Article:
Mary has the most beautiful cottage in the world. On a lakefront in British Columbia, it sits high on a hillside, jutting up out of the trees and into the breeze. The back porch is screened in from from floor to ceiling on three sides and fresh air pours though. The cottage has an island kitchen with a gas stove, and three fireplaces. Her best friends own the cottage next door. It is the most beautiful cottage in the world and Mary will tell you so. So will her three kids, seven grandkids and, if they could talk yet, her two greatgrandkids.
Mary is in her 80’s and wants the cottage to be kept in the family after she is gone. So do her children. She just signed a will containing the terms of carefully considered cottage trust.
Who will make decisions? Mary’s three kids will be the trustees after she is gone and will make decisions jointly, majority rules. If one of them dies, each of the three lines of the family will remain entitled to appoint one trustee. A clause in the trust allows them to appoint and remove a “cottage manager“ from time to time to handle day to day decision making around maintenance and the like. They can rotate that job.
Each of her three children will start out with an equal percentage interest in the cottage of 33.3%. If they die, their percentage interest automatically passes to their children in equal shares. Thus, when her eldest boy dies, his 33.3% will pass in equal shares to his two kids, Ryan and little Emma (who bears a striking resemblance to Mary). Emma will have an interest of 16.66%. In turn, Emma’s percentage interest would pass to her children at her death, or to her brother if she has none. If Emma were to pass away without children, her interest automatically gos to her siblings.
How is time at the cottage divied out? If little Emma has a 16.66% interest in the cottage, she will be entitled to use the cottage 16.66% of the time.
What if Emma moves permanently to France? The trust allows family members to sell their percentages to other family members, but only to family members. Transfers to people like boyfriends or strangers are prohibited. Only Mary’s lineal descendants will be able to have an interest in the family cottage.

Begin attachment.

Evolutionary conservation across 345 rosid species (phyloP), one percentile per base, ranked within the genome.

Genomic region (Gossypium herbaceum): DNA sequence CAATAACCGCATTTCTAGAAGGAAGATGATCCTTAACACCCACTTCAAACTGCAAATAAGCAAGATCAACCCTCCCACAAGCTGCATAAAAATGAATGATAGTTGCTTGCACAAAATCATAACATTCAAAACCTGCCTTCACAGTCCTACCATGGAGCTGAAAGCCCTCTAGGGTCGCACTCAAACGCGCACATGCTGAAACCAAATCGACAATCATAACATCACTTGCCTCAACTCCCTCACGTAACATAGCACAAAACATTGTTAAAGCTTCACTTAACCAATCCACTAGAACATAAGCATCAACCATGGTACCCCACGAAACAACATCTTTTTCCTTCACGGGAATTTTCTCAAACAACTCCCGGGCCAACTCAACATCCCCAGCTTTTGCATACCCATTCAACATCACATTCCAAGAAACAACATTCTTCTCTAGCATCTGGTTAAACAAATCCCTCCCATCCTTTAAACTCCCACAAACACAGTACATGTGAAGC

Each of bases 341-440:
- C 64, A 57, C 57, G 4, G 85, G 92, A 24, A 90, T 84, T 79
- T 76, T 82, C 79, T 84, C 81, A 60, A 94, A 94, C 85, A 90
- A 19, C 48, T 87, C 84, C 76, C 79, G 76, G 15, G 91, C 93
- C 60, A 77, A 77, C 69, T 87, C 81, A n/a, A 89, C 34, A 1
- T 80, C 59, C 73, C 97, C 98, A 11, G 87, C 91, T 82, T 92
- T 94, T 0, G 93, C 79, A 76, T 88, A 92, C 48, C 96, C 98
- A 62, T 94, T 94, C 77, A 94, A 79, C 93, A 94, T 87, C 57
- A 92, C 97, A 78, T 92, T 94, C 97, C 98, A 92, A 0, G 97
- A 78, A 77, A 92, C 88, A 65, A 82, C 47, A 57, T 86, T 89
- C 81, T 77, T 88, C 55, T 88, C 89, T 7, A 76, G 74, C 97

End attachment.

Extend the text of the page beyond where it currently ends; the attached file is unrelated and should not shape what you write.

What if Emma wants out and can’t find a buyer among the family? The trust allows her to demand an exit payment. The payment will be based on her percentage interest, but a significant discount is applied – she gets less than fair market value. Nothing is payable for a whole year, and then the discounted amount is paid out over ten years of monthly installments, and all without interest. Departure is possible, but penalized. Loyalty is rewarded.
Where does the cash come from? In addition to putting the cottage into the trust at her death, Mary’s will sets up a $500,000 maintenance fund in a second trust. It will be used to fund exit amounts, utilities, realty taxes, repairs and the capital gains taxes payable every 21 years in this type of trust.
Can the cottage be sold? Yes, by unanimous vote of the cottage trustees. The cash will be divied out by percentage interest: bigger percentage, bigger cut.
How long can the trust last? If in Manitoba or Saskatchewan, the trust could be structured to go on forever. The laws in British Columbia cap the duration of the trust to no more than 120 years or so – long enough.
The cottage trust goes on for pages. Mechanisms to avoid capital gains taxes? Covered. Raising additional money? Covered. Renting the cottage to the public? Covered. Creditor proofing? Covered. Probate avoidance? Covered. Resolving disputes? Covered. Scheduling? Covered.
Some of Mary’s acquaintances were nay sayers, “the kids will fight if you try that, better to sell it.“ Mary understands the risk, but hopes the carefully constructed trust will minimize it. She also understands the reward. Her grandchildren know each other. They play monopoly together on the porch. The cottage is a family gathering place, a unique opportunity to keep her extended family close knit after she is gone in a world where that is becoming more and more rare. When she was a little girl, her family, with all of the aunts, uncles and cousins, gathered regularly at the family farm. The farm is long gone. The cottage is not.
No one knows what the future will hold after Mary is gone. The trust provides the real possibility that the cottage will stay in the family and bind it together for future generations.
Mary is real, but details have been changed to preserve her privacy.
John Poyser practices as a wills and estate lawyer with The Wealth and Estate Law Group (Alberta). A former chair of the Wills, Estates and Trusts Section of the Canadian Bar Association, he co-authors a textbook for lawyers and accountants on trust and estate taxation. Contact him at (403) 613-2128 or email@example.com , or visit www.welglawyers.ca
© John E. S. Poyser 2009.
This article was current when it was written. No effort has been made to update it. It is not a replacement for legal advice.